CHICAGO – A self-proclaimed minister accused of trying to shake down slugger Gary Sheffield over a steamy sex video of his gospel-singing wife and randy R&B star R. Kelly first phoned the Yankees with an extortion bid, a team official claimed yesterday.
Testifying in federal court in Chicago, Yankee media representative Heidi Baker told jurors that Derrick Mosley phoned the team early last November about the raunchy tape that features DeLeon Richards in a sex romp with Kelly.
"A man said he had a videotape with Gary's wife in a compromising position with a pop singer," Baker said. "He asked me what it would be worth to the Yankees organization to have this tape."
"He wanted something from us," Baker said.
When Mosley asked what he should do with the video, Baker said she told him to contact the Sheffields' business manager, Rufus Williams.
Mosley — who prosecutors claim first attempted to contact Richards by e-mail — is charged with demanding $20,000 to destroy the tape, which was made more than 10 years ago when the then-teenage gospel sensation was dating Kelly.
Williams, former chief financial officer for Oprah Winfrey's Harpo Inc., said Mosley called him soon after his conversation with the Yankee media rep had ended.
"He told me that he hated to make this call" and that he had "some videotape of my client DeLeon Sheffield engaged in some really repugnant areas with R. Kelly," Williams said.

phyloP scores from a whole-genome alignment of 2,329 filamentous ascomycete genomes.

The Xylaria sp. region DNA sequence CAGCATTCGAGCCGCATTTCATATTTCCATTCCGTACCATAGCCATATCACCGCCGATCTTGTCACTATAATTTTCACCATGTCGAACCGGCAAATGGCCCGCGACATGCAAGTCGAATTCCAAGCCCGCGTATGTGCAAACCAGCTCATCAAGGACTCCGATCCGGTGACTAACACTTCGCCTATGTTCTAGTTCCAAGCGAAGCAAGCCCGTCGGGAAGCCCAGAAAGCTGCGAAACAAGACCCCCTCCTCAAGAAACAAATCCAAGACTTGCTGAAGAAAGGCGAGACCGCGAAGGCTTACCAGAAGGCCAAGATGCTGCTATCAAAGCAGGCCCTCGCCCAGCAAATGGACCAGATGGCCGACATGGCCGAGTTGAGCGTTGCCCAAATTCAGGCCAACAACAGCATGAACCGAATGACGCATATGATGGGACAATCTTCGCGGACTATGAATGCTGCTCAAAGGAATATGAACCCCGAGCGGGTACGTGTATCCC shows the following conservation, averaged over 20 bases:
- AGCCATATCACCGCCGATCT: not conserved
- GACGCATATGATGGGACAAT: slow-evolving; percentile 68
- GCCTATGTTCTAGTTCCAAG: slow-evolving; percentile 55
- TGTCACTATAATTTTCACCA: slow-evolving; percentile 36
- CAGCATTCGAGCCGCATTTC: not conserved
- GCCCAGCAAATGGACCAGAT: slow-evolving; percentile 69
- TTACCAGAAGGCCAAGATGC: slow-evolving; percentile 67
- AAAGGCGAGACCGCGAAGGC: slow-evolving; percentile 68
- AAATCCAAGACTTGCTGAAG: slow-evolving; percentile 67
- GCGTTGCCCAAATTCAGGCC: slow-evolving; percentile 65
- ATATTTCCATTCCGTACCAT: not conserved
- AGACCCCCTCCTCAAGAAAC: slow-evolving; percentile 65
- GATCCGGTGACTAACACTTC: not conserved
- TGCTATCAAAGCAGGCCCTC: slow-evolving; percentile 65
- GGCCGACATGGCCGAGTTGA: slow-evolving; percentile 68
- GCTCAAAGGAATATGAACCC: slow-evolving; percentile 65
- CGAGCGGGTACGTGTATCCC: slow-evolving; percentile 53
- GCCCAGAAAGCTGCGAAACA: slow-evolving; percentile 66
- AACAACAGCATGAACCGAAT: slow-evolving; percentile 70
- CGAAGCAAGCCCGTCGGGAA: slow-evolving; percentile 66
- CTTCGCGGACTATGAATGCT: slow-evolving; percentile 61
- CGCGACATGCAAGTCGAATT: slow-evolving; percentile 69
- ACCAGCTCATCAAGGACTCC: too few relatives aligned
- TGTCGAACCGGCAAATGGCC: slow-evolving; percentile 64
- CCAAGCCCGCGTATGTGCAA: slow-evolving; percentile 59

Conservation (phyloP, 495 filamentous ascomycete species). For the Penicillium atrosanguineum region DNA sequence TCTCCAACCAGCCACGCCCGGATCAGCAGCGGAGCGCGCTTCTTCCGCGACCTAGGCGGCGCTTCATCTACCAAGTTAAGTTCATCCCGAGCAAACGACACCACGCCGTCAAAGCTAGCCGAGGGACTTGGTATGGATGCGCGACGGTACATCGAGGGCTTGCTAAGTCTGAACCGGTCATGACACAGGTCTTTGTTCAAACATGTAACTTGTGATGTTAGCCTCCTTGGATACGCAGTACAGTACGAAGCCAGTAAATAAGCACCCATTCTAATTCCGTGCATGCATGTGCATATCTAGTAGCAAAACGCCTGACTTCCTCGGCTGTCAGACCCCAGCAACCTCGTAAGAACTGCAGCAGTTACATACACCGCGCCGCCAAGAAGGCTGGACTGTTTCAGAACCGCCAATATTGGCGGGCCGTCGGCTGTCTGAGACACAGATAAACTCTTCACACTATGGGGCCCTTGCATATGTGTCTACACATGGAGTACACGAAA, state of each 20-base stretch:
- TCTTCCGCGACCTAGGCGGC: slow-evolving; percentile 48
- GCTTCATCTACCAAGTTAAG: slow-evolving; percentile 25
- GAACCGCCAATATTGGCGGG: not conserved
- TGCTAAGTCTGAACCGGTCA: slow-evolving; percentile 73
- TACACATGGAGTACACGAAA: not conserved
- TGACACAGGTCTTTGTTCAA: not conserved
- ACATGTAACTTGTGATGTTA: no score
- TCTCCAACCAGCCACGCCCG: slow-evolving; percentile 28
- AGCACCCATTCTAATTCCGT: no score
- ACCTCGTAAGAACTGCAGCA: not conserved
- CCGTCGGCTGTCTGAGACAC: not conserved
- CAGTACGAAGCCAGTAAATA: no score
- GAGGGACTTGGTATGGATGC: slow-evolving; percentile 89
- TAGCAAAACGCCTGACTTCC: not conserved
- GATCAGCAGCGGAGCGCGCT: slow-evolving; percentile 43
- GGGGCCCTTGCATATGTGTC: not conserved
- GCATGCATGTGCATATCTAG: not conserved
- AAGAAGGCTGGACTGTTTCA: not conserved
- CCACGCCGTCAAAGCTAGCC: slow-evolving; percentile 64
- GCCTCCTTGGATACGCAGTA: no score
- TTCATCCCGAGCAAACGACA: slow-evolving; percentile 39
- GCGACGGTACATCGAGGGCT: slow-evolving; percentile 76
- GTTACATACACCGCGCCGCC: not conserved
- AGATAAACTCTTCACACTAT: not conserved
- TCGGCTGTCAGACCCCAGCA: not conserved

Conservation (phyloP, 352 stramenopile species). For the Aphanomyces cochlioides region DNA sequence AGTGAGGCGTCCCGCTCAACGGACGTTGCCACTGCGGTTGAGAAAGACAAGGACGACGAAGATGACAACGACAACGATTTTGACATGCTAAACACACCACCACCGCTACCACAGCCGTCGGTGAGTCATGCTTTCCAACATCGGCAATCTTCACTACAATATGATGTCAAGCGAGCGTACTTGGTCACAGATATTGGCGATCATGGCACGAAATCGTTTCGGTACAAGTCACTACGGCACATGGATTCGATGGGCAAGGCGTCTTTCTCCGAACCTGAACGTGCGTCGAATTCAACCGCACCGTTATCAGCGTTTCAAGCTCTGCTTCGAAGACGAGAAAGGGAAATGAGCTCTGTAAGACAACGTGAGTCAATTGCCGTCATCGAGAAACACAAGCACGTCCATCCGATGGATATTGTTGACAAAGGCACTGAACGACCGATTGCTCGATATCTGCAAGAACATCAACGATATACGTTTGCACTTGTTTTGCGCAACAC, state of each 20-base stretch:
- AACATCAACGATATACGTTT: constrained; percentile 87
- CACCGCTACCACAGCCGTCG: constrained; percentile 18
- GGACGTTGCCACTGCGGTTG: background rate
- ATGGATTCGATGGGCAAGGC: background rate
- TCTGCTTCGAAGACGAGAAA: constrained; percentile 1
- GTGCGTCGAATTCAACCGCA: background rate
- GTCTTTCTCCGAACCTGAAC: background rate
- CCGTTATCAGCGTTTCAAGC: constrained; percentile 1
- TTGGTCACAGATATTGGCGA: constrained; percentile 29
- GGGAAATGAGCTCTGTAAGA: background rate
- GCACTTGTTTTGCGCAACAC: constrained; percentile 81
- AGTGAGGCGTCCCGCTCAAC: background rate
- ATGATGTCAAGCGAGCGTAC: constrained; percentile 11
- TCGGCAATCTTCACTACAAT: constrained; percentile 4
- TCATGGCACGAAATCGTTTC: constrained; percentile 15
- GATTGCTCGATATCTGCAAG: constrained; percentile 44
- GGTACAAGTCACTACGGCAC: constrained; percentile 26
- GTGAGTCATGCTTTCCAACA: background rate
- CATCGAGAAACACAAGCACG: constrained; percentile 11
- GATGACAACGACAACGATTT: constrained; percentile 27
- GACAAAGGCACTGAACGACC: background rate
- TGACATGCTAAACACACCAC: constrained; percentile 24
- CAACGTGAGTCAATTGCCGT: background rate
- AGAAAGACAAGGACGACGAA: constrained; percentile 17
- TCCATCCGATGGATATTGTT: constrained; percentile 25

He testified that Mosley also told him Richards had "to atone" for what was on the tape.
He said he was greatly concerned for Richards, whom he described as "a woman of God — the family is, always has been."
Williams said he immediately contacted Richards, and the two agreed that they had to call the FBI.
Agents equipped him with a wire for a meeting with Mosley at the posh East Bank Club, and also taped two subsequent phone conversations.
During their recorded meeting, Williams said, Mosley stressed that he wasn't as rich as Williams and "made mention of what he could have gotten if he had gone to the tabloids" with the videotape.
It was also during those talks that Mosley told Williams he wanted $20,000 to destroy the tapes — with the payment disguised as a fee for spiritual counseling for Richards to "make it appear legit," prosecutor Clarence Butler told jurors in his opening statement.
Mosley even gave Williams instructions on how to wire him the money, Butler said.
"He knew of ramifications of what he had," the prosecutor said. "This is just a scheme on the part of the defendant to commit extortion."
Defense lawyer Michael Petro insisted his client is a community activist and "fighter for the little people," not a con man.
"There was never any intent by Derrick Mosley to extort, blackmail or defraud anyone.
"Derrick Mosley was there to help, not to hurt," he said in his opening remarks.
Sheffield is not expected to testify.
His wife — who looks directly at the camera and is clearly visibly on the torrid videotape — is listed as a prospective witness for Mosley, but the judge last week ruled she cannot be forced to testify.
Mosley has a rap sheet with arrests for bank fraud, passing bad checks, purse snatching and leaving the scene of an accident.
If convicted of extortion and fraud, he faces up to five years in prison.